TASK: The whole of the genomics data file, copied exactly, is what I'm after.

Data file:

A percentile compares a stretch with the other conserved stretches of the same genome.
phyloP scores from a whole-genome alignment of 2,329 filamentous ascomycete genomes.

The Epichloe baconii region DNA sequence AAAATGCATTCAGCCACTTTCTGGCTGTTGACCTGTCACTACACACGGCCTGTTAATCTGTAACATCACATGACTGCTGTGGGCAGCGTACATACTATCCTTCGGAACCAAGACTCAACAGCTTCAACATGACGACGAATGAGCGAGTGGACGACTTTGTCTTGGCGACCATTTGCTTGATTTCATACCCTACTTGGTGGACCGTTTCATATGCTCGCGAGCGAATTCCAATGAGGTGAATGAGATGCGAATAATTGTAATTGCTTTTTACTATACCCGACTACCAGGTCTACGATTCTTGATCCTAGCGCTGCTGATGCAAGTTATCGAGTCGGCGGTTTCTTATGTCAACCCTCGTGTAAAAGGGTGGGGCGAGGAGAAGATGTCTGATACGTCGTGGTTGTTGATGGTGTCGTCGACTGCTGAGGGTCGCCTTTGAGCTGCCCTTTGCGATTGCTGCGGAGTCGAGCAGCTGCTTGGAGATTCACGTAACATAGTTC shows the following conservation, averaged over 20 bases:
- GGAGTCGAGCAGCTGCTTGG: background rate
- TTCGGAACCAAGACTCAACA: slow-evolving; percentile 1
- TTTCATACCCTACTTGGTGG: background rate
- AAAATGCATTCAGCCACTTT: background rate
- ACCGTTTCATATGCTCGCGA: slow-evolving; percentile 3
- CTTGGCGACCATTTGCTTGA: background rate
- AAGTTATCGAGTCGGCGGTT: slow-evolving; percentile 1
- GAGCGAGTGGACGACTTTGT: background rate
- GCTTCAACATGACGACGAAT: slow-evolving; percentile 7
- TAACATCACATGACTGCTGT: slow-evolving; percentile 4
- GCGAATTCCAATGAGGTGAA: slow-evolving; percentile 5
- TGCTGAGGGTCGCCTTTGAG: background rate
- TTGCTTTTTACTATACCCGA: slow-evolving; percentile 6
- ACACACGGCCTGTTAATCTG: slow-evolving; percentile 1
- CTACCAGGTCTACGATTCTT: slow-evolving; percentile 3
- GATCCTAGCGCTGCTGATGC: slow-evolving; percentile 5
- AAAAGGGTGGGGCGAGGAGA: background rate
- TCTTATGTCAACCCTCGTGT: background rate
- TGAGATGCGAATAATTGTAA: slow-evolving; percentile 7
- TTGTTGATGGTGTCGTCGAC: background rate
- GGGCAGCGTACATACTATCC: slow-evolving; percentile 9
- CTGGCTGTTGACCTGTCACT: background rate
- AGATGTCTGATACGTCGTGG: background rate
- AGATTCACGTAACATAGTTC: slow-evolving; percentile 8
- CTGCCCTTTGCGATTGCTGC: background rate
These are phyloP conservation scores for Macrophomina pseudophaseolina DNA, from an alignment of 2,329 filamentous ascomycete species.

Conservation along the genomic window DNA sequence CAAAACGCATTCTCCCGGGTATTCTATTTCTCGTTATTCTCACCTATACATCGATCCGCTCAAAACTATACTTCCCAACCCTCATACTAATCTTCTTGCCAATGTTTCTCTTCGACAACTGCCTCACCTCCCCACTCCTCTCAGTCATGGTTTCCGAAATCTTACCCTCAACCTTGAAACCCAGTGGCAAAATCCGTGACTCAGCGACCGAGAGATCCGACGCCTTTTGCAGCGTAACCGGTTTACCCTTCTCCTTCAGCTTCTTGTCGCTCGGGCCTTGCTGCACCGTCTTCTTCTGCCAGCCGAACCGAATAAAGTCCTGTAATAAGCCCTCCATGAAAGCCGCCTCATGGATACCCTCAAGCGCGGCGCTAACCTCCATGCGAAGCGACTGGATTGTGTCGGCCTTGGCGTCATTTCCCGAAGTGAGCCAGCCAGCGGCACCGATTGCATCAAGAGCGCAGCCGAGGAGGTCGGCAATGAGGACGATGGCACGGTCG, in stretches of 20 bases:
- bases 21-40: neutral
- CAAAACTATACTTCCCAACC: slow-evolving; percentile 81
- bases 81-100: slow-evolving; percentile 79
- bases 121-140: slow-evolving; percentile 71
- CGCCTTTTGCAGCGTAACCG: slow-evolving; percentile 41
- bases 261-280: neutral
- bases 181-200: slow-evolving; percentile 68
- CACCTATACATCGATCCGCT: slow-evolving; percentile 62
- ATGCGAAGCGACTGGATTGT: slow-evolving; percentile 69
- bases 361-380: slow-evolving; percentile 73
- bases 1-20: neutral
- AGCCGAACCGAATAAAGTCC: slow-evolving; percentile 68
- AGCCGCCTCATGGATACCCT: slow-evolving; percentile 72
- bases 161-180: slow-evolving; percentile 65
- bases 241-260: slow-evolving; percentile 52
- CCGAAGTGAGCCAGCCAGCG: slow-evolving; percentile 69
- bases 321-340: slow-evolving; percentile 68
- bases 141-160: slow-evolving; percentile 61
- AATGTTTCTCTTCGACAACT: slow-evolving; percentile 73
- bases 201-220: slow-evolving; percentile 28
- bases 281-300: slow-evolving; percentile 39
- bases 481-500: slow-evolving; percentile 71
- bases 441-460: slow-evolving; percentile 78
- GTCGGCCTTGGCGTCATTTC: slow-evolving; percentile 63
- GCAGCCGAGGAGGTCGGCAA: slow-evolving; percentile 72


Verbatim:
A percentile compares a stretch with the other conserved stretches of the same genome.
phyloP scores from a whole-genome alignment of 2,329 filamentous ascomycete genomes.

The Epichloe baconii region DNA sequence AAAATGCATTCAGCCACTTTCTGGCTGTTGACCTGTCACTACACACGGCCTGTTAATCTGTAACATCACATGACTGCTGTGGGCAGCGTACATACTATCCTTCGGAACCAAGACTCAACAGCTTCAACATGACGACGAATGAGCGAGTGGACGACTTTGTCTTGGCGACCATTTGCTTGATTTCATACCCTACTTGGTGGACCGTTTCATATGCTCGCGAGCGAATTCCAATGAGGTGAATGAGATGCGAATAATTGTAATTGCTTTTTACTATACCCGACTACCAGGTCTACGATTCTTGATCCTAGCGCTGCTGATGCAAGTTATCGAGTCGGCGGTTTCTTATGTCAACCCTCGTGTAAAAGGGTGGGGCGAGGAGAAGATGTCTGATACGTCGTGGTTGTTGATGGTGTCGTCGACTGCTGAGGGTCGCCTTTGAGCTGCCCTTTGCGATTGCTGCGGAGTCGAGCAGCTGCTTGGAGATTCACGTAACATAGTTC shows the following conservation, averaged over 20 bases:
- GGAGTCGAGCAGCTGCTTGG: background rate
- TTCGGAACCAAGACTCAACA: slow-evolving; percentile 1
- TTTCATACCCTACTTGGTGG: background rate
- AAAATGCATTCAGCCACTTT: background rate
- ACCGTTTCATATGCTCGCGA: slow-evolving; percentile 3
- CTTGGCGACCATTTGCTTGA: background rate
- AAGTTATCGAGTCGGCGGTT: slow-evolving; percentile 1
- GAGCGAGTGGACGACTTTGT: background rate
- GCTTCAACATGACGACGAAT: slow-evolving; percentile 7
- TAACATCACATGACTGCTGT: slow-evolving; percentile 4
- GCGAATTCCAATGAGGTGAA: slow-evolving; percentile 5
- TGCTGAGGGTCGCCTTTGAG: background rate
- TTGCTTTTTACTATACCCGA: slow-evolving; percentile 6
- ACACACGGCCTGTTAATCTG: slow-evolving; percentile 1
- CTACCAGGTCTACGATTCTT: slow-evolving; percentile 3
- GATCCTAGCGCTGCTGATGC: slow-evolving; percentile 5
- AAAAGGGTGGGGCGAGGAGA: background rate
- TCTTATGTCAACCCTCGTGT: background rate
- TGAGATGCGAATAATTGTAA: slow-evolving; percentile 7
- TTGTTGATGGTGTCGTCGAC: background rate
- GGGCAGCGTACATACTATCC: slow-evolving; percentile 9
- CTGGCTGTTGACCTGTCACT: background rate
- AGATGTCTGATACGTCGTGG: background rate
- AGATTCACGTAACATAGTTC: slow-evolving; percentile 8
- CTGCCCTTTGCGATTGCTGC: background rate
These are phyloP conservation scores for Macrophomina pseudophaseolina DNA, from an alignment of 2,329 filamentous ascomycete species.

Conservation along the genomic window DNA sequence CAAAACGCATTCTCCCGGGTATTCTATTTCTCGTTATTCTCACCTATACATCGATCCGCTCAAAACTATACTTCCCAACCCTCATACTAATCTTCTTGCCAATGTTTCTCTTCGACAACTGCCTCACCTCCCCACTCCTCTCAGTCATGGTTTCCGAAATCTTACCCTCAACCTTGAAACCCAGTGGCAAAATCCGTGACTCAGCGACCGAGAGATCCGACGCCTTTTGCAGCGTAACCGGTTTACCCTTCTCCTTCAGCTTCTTGTCGCTCGGGCCTTGCTGCACCGTCTTCTTCTGCCAGCCGAACCGAATAAAGTCCTGTAATAAGCCCTCCATGAAAGCCGCCTCATGGATACCCTCAAGCGCGGCGCTAACCTCCATGCGAAGCGACTGGATTGTGTCGGCCTTGGCGTCATTTCCCGAAGTGAGCCAGCCAGCGGCACCGATTGCATCAAGAGCGCAGCCGAGGAGGTCGGCAATGAGGACGATGGCACGGTCG, in stretches of 20 bases:
- bases 21-40: neutral
- CAAAACTATACTTCCCAACC: slow-evolving; percentile 81
- bases 81-100: slow-evolving; percentile 79
- bases 121-140: slow-evolving; percentile 71
- CGCCTTTTGCAGCGTAACCG: slow-evolving; percentile 41
- bases 261-280: neutral
- bases 181-200: slow-evolving; percentile 68
- CACCTATACATCGATCCGCT: slow-evolving; percentile 62
- ATGCGAAGCGACTGGATTGT: slow-evolving; percentile 69
- bases 361-380: slow-evolving; percentile 73
- bases 1-20: neutral
- AGCCGAACCGAATAAAGTCC: slow-evolving; percentile 68
- AGCCGCCTCATGGATACCCT: slow-evolving; percentile 72
- bases 161-180: slow-evolving; percentile 65
- bases 241-260: slow-evolving; percentile 52
- CCGAAGTGAGCCAGCCAGCG: slow-evolving; percentile 69
- bases 321-340: slow-evolving; percentile 68
- bases 141-160: slow-evolving; percentile 61
- AATGTTTCTCTTCGACAACT: slow-evolving; percentile 73
- bases 201-220: slow-evolving; percentile 28
- bases 281-300: slow-evolving; percentile 39
- bases 481-500: slow-evolving; percentile 71
- bases 441-460: slow-evolving; percentile 78
- GTCGGCCTTGGCGTCATTTC: slow-evolving; percentile 63
- GCAGCCGAGGAGGTCGGCAA: slow-evolving; percentile 72